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Alcohol-related Deaths

A study by The Journal of the American Medical Association (JAMA) covering alcohol-related deaths from 2015-2019 shows it’s the cause of one in five deaths among adults ages 20-49. In addition, the study’s findings show that one in eight deaths among adults 20-64 years old were linked to excessive alcohol use. Frequent binge drinking is one sign of an alcohol use disorder. The CDC estimates that one out of every six adults binge drinks, with a total of four drinks on one occasion for women and five drinks for men considered binging. If you recognize signs of an alcohol use disorder in yourself or someone you love, medically-supervised detox and treatment are recommended.

Estimated Deaths Attributable to Excessive Alcohol Use

JAMA looked at deaths related to excessive drinking among adults and found some startling results. The study focused on 2015-2019 and concluded that one in five adults ages 20-49 died prematurely due to excessive drinking. In the larger age group of 20-64, one in eight adults died from excessive drinking.

These alcohol-related deaths come from nearly six dozen types of causes. Heart disease, cancer, liver disease, and unintentional injury are among the most common types of death connected to excessive drinking. The JAMA study pinpoints some additional risks for drinkers, too. The study identifies three leading causes of alcohol-attributable deaths for both men and women aged 20-34: other poisonings, motor vehicle traffic crashes, and homicide. In the age range of 35-49 years, the three leading causes of premature death are other poisonings, alcoholic liver disease, and motor vehicle traffic crashes.

The JAMA results also show state figures of estimated deaths attributed to alcohol. In Florida, the percentage of adults ages 20-34 who die from excessive drinking was 25.6%, with 13.7% of deaths in the age range of 20-64. In Texas, the percentage of adults ages 20-34 who die from excessive drinking was 25.8%, with 12.6% of deaths in the age range of 20-64.

Signs of Alcohol Use Disorder

The Mayo Clinic lists a variety of signs and symptoms to help you identify an alcohol use disorder. As you read the following list to yourself, see which ones apply to you.

● I am unable to limit the amount of alcohol I drink.
● I want to cut down on how much I drink.
● I have made unsuccessful attempts to cut down on drinking.
● I spend a lot of time drinking, getting alcohol or recovering from alcohol use.
● I feel a strong craving or urge to drink alcohol.
● I fail to fulfill major obligations at work, school or home due to repeated alcohol use.
● I continue to drink alcohol even though I know it’s causing physical, social, work or relationship problems.
● I have given up social and work activities and hobbies to use alcohol.
● I use alcohol in situations where it’s not safe, such as when driving.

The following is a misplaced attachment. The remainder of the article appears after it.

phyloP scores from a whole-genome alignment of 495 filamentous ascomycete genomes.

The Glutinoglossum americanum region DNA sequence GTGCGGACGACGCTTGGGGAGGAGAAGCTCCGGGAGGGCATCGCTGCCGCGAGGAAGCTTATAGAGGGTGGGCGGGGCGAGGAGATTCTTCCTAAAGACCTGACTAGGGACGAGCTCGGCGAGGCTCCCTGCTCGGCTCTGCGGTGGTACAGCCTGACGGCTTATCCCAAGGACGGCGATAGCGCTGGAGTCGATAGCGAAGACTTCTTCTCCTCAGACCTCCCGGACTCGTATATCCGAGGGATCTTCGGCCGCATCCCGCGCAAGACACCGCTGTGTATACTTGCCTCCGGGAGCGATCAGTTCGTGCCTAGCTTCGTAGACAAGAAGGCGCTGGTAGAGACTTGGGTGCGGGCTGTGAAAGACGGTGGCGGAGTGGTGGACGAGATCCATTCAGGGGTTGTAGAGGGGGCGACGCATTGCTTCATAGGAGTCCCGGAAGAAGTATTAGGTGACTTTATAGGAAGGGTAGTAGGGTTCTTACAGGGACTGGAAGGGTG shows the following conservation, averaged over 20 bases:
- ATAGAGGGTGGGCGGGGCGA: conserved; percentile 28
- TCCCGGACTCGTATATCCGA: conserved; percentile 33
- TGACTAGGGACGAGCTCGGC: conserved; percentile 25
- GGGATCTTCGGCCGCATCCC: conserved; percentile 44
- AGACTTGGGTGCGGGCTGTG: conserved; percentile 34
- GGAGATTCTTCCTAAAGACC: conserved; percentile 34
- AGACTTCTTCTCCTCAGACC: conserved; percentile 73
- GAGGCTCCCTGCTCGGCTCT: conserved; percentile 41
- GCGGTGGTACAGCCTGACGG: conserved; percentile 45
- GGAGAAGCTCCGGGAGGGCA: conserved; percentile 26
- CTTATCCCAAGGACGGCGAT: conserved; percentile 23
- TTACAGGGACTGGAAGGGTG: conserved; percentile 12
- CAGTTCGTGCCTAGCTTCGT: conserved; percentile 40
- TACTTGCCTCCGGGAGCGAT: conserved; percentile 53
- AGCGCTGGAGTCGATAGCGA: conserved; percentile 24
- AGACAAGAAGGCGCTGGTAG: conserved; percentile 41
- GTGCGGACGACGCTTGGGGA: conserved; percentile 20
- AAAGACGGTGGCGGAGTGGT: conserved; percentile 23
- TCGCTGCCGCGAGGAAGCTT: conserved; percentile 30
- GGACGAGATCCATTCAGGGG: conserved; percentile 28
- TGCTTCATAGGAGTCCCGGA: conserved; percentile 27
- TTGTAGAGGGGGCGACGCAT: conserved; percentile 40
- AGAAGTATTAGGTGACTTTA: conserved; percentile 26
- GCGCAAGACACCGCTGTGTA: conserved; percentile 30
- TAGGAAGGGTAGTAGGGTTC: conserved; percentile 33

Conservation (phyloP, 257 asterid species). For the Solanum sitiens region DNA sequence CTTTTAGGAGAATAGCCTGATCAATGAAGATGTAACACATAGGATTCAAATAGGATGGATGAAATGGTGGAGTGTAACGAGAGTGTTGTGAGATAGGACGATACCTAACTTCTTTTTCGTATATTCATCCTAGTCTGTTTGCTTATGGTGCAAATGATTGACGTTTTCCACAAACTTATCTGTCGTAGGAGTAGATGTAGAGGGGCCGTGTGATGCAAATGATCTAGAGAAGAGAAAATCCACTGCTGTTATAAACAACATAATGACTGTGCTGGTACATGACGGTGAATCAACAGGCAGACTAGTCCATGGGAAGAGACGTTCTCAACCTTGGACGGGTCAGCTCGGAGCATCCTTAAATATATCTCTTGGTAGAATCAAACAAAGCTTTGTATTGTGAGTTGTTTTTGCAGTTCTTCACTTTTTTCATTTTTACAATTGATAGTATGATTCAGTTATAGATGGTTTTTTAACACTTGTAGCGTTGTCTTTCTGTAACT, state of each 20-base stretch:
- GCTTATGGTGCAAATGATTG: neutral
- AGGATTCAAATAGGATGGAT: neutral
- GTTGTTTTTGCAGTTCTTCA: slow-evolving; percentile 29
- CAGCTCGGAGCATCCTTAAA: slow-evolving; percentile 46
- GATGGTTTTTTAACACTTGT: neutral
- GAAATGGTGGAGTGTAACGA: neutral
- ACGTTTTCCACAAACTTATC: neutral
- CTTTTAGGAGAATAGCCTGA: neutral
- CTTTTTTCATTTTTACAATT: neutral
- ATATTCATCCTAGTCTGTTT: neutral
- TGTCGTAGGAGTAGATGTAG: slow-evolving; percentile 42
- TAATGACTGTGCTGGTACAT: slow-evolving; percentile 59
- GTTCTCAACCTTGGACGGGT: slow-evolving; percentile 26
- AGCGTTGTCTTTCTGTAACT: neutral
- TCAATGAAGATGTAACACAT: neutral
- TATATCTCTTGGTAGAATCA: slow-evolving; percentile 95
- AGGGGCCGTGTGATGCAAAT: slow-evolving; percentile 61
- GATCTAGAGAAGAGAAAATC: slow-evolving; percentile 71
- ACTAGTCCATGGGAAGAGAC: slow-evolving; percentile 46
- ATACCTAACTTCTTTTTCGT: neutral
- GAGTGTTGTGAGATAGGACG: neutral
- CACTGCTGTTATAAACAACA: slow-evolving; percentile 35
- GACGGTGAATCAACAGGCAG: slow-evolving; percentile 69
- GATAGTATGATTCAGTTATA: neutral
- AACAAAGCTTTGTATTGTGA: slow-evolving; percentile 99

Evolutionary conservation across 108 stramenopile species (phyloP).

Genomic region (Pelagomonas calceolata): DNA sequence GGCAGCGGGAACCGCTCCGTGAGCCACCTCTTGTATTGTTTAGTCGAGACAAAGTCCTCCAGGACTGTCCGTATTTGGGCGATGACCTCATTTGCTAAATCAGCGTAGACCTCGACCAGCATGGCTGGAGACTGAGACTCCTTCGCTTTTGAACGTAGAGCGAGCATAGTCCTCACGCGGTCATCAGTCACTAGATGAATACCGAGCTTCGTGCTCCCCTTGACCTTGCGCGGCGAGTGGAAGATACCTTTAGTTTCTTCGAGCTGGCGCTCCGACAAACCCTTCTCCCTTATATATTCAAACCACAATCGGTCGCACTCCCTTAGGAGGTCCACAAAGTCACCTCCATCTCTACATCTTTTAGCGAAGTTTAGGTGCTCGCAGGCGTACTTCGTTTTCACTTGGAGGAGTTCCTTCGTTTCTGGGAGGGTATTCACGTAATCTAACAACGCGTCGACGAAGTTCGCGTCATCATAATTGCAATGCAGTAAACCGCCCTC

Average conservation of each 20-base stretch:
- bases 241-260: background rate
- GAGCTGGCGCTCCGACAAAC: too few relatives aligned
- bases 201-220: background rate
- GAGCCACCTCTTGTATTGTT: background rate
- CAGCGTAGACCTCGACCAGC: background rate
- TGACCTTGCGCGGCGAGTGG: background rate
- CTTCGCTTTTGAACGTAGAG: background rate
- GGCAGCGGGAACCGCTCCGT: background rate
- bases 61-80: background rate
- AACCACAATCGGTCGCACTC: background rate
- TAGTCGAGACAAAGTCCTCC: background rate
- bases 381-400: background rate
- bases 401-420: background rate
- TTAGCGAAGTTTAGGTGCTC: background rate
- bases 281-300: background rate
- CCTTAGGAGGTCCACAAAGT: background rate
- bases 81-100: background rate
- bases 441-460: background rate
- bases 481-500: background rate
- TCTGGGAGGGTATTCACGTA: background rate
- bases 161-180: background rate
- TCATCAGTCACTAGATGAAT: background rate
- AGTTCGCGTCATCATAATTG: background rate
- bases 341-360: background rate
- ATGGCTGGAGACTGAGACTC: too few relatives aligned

● I have developed a tolerance to alcohol so I need more to feel its effect.
● I have experienced withdrawal symptoms when I don’t drink and I drink to avoid these symptoms.
● I’ve had periods of blackouts when I don’t remember events.

When to Seek Treatment for an Alcohol Use Disorder

You don’t have to wait for drinking to affect every area of your life to seek treatment. If you’re noticing alcohol use has a negative impact on you in any way, treatment can help you avoid the problem worsening over time. In most cases, an untreated drinking problem will begin to touch every area of your life and the lives of friends, family members, coworkers, and even people in your community.

If your ability to stay employed, maintain relationships, remain financially independent, or protect your health and well-being has been compromised by excessive drinking, don’t delay in seeking treatment. As withdrawal from alcohol on your own can be life-threatening, detoxing under medical supervision at a hospital or another medical facility is essential. You may want to detox only, but facing an alcohol use disorder directly will require some form of ongoing treatment. It can come in the form of outpatient sessions, a residential stay, sober living, or a combination of forms over time.

If you choose an inpatient treatment program, consider each step of your stay as a goal of its own. The first goal is completing a medical detox. The second goal will be preparing yourself to return to your daily routine equipped with the awareness of your drinking problem and the tools to protect your sobriety.

Another factor to be aware of in perpetuating a drinking problem is unmet mental health needs. Getting sober without addressing an underlying mental health condition (e.g., depression, anxiety, PTSD, etc.) will create challenges in avoiding relapse in the future. A program offering dual diagnosis treatment is recommended for anyone with a co-occurring mental health disorder.



Origins Behavioral Healthcare is a well-known care provider offering a range of treatment programs targeting the recovery from substance use, mental health issues, and beyond. Our primary mission is to provide a clear path to a life of healing and restoration. We offer renowned clinical care for addiction and have the compassion and professional expertise to guide you toward lasting sobriety.

For information on our programs, call us today: 561-841-1296.

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If you or someone you love has a substance use or mental health disorder, Origins Behavioral HealthCare can help. We will work alongside you to provide the most comprehensive treatment available.